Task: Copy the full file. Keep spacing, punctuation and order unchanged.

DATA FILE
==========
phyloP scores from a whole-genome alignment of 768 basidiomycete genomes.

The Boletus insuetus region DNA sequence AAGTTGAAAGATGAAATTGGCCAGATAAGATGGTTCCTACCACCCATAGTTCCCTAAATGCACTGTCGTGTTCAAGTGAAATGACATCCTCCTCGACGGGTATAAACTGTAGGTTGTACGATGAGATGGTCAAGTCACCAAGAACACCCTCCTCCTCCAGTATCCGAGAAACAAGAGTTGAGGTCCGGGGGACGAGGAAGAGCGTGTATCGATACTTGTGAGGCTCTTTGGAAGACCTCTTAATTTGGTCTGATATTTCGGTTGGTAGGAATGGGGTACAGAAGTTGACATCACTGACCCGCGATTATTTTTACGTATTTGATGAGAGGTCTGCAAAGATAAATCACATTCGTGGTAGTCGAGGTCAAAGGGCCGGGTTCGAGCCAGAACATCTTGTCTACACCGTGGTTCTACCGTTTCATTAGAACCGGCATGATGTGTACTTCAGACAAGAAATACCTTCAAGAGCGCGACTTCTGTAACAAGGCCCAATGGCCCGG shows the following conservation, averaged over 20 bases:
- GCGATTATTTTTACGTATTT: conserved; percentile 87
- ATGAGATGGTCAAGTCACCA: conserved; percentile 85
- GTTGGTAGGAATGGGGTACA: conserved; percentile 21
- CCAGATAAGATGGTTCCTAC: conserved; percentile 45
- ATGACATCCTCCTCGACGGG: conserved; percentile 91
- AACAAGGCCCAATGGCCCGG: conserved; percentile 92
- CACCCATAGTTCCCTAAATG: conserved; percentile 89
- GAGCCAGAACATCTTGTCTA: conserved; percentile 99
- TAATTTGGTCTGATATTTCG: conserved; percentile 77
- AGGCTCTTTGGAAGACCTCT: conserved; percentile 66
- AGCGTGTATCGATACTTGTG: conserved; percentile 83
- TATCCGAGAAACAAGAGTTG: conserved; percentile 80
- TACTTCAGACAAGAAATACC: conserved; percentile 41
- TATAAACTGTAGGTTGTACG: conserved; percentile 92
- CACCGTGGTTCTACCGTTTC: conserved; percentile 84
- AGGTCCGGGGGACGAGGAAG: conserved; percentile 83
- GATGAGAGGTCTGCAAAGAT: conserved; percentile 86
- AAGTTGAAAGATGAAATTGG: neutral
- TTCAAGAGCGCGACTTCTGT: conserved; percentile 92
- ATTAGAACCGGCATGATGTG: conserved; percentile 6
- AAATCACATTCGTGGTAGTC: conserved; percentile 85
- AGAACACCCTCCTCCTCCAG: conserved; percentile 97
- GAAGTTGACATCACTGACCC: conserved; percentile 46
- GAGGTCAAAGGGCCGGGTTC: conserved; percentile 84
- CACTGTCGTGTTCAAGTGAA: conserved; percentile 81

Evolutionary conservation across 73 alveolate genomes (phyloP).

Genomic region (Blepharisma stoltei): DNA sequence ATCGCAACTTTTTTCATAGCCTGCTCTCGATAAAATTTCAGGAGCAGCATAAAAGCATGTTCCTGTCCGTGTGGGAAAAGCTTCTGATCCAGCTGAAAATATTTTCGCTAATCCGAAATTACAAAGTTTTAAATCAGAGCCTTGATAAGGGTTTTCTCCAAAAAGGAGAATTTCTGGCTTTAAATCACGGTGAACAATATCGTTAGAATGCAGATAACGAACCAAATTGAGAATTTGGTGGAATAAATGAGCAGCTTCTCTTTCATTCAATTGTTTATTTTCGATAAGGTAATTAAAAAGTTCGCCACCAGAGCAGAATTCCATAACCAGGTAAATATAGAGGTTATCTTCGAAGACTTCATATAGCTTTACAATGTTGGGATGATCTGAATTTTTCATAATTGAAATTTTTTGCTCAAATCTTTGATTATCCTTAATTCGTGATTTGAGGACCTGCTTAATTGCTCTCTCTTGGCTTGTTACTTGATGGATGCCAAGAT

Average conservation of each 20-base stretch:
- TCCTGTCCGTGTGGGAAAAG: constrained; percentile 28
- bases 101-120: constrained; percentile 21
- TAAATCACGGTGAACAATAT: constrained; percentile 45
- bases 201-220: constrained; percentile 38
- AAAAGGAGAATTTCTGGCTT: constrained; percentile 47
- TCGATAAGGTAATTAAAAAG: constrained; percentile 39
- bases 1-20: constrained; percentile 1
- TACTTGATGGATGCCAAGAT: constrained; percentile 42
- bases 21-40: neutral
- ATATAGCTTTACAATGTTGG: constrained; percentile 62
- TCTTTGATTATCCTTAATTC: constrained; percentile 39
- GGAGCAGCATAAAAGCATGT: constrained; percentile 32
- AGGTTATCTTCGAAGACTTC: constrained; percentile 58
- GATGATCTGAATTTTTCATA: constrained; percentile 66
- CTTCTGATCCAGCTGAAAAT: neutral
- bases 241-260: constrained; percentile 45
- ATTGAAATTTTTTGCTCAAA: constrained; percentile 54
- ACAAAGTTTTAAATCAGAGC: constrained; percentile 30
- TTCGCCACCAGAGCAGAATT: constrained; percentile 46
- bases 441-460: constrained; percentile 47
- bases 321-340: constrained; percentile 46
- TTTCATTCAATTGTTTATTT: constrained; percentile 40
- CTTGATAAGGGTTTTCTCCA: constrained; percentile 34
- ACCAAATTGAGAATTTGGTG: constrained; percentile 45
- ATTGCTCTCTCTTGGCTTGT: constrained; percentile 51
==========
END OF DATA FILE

phyloP scores from a whole-genome alignment of 768 basidiomycete genomes.

The Boletus insuetus region DNA sequence AAGTTGAAAGATGAAATTGGCCAGATAAGATGGTTCCTACCACCCATAGTTCCCTAAATGCACTGTCGTGTTCAAGTGAAATGACATCCTCCTCGACGGGTATAAACTGTAGGTTGTACGATGAGATGGTCAAGTCACCAAGAACACCCTCCTCCTCCAGTATCCGAGAAACAAGAGTTGAGGTCCGGGGGACGAGGAAGAGCGTGTATCGATACTTGTGAGGCTCTTTGGAAGACCTCTTAATTTGGTCTGATATTTCGGTTGGTAGGAATGGGGTACAGAAGTTGACATCACTGACCCGCGATTATTTTTACGTATTTGATGAGAGGTCTGCAAAGATAAATCACATTCGTGGTAGTCGAGGTCAAAGGGCCGGGTTCGAGCCAGAACATCTTGTCTACACCGTGGTTCTACCGTTTCATTAGAACCGGCATGATGTGTACTTCAGACAAGAAATACCTTCAAGAGCGCGACTTCTGTAACAAGGCCCAATGGCCCGG shows the following conservation, averaged over 20 bases:
- GCGATTATTTTTACGTATTT: conserved; percentile 87
- ATGAGATGGTCAAGTCACCA: conserved; percentile 85
- GTTGGTAGGAATGGGGTACA: conserved; percentile 21
- CCAGATAAGATGGTTCCTAC: conserved; percentile 45
- ATGACATCCTCCTCGACGGG: conserved; percentile 91
- AACAAGGCCCAATGGCCCGG: conserved; percentile 92
- CACCCATAGTTCCCTAAATG: conserved; percentile 89
- GAGCCAGAACATCTTGTCTA: conserved; percentile 99
- TAATTTGGTCTGATATTTCG: conserved; percentile 77
- AGGCTCTTTGGAAGACCTCT: conserved; percentile 66
- AGCGTGTATCGATACTTGTG: conserved; percentile 83
- TATCCGAGAAACAAGAGTTG: conserved; percentile 80
- TACTTCAGACAAGAAATACC: conserved; percentile 41
- TATAAACTGTAGGTTGTACG: conserved; percentile 92
- CACCGTGGTTCTACCGTTTC: conserved; percentile 84
- AGGTCCGGGGGACGAGGAAG: conserved; percentile 83
- GATGAGAGGTCTGCAAAGAT: conserved; percentile 86
- AAGTTGAAAGATGAAATTGG: neutral
- TTCAAGAGCGCGACTTCTGT: conserved; percentile 92
- ATTAGAACCGGCATGATGTG: conserved; percentile 6
- AAATCACATTCGTGGTAGTC: conserved; percentile 85
- AGAACACCCTCCTCCTCCAG: conserved; percentile 97
- GAAGTTGACATCACTGACCC: conserved; percentile 46
- GAGGTCAAAGGGCCGGGTTC: conserved; percentile 84
- CACTGTCGTGTTCAAGTGAA: conserved; percentile 81

Evolutionary conservation across 73 alveolate genomes (phyloP).

Genomic region (Blepharisma stoltei): DNA sequence ATCGCAACTTTTTTCATAGCCTGCTCTCGATAAAATTTCAGGAGCAGCATAAAAGCATGTTCCTGTCCGTGTGGGAAAAGCTTCTGATCCAGCTGAAAATATTTTCGCTAATCCGAAATTACAAAGTTTTAAATCAGAGCCTTGATAAGGGTTTTCTCCAAAAAGGAGAATTTCTGGCTTTAAATCACGGTGAACAATATCGTTAGAATGCAGATAACGAACCAAATTGAGAATTTGGTGGAATAAATGAGCAGCTTCTCTTTCATTCAATTGTTTATTTTCGATAAGGTAATTAAAAAGTTCGCCACCAGAGCAGAATTCCATAACCAGGTAAATATAGAGGTTATCTTCGAAGACTTCATATAGCTTTACAATGTTGGGATGATCTGAATTTTTCATAATTGAAATTTTTTGCTCAAATCTTTGATTATCCTTAATTCGTGATTTGAGGACCTGCTTAATTGCTCTCTCTTGGCTTGTTACTTGATGGATGCCAAGAT

Average conservation of each 20-base stretch:
- TCCTGTCCGTGTGGGAAAAG: constrained; percentile 28
- bases 101-120: constrained; percentile 21
- TAAATCACGGTGAACAATAT: constrained; percentile 45
- bases 201-220: constrained; percentile 38
- AAAAGGAGAATTTCTGGCTT: constrained; percentile 47
- TCGATAAGGTAATTAAAAAG: constrained; percentile 39
- bases 1-20: constrained; percentile 1
- TACTTGATGGATGCCAAGAT: constrained; percentile 42
- bases 21-40: neutral
- ATATAGCTTTACAATGTTGG: constrained; percentile 62
- TCTTTGATTATCCTTAATTC: constrained; percentile 39
- GGAGCAGCATAAAAGCATGT: constrained; percentile 32
- AGGTTATCTTCGAAGACTTC: constrained; percentile 58
- GATGATCTGAATTTTTCATA: constrained; percentile 66
- CTTCTGATCCAGCTGAAAAT: neutral
- bases 241-260: constrained; percentile 45
- ATTGAAATTTTTTGCTCAAA: constrained; percentile 54
- ACAAAGTTTTAAATCAGAGC: constrained; percentile 30
- TTCGCCACCAGAGCAGAATT: constrained; percentile 46
- bases 441-460: constrained; percentile 47
- bases 321-340: constrained; percentile 46
- TTTCATTCAATTGTTTATTT: constrained; percentile 40
- CTTGATAAGGGTTTTCTCCA: constrained; percentile 34
- ACCAAATTGAGAATTTGGTG: constrained; percentile 45
- ATTGCTCTCTCTTGGCTTGT: constrained; percentile 51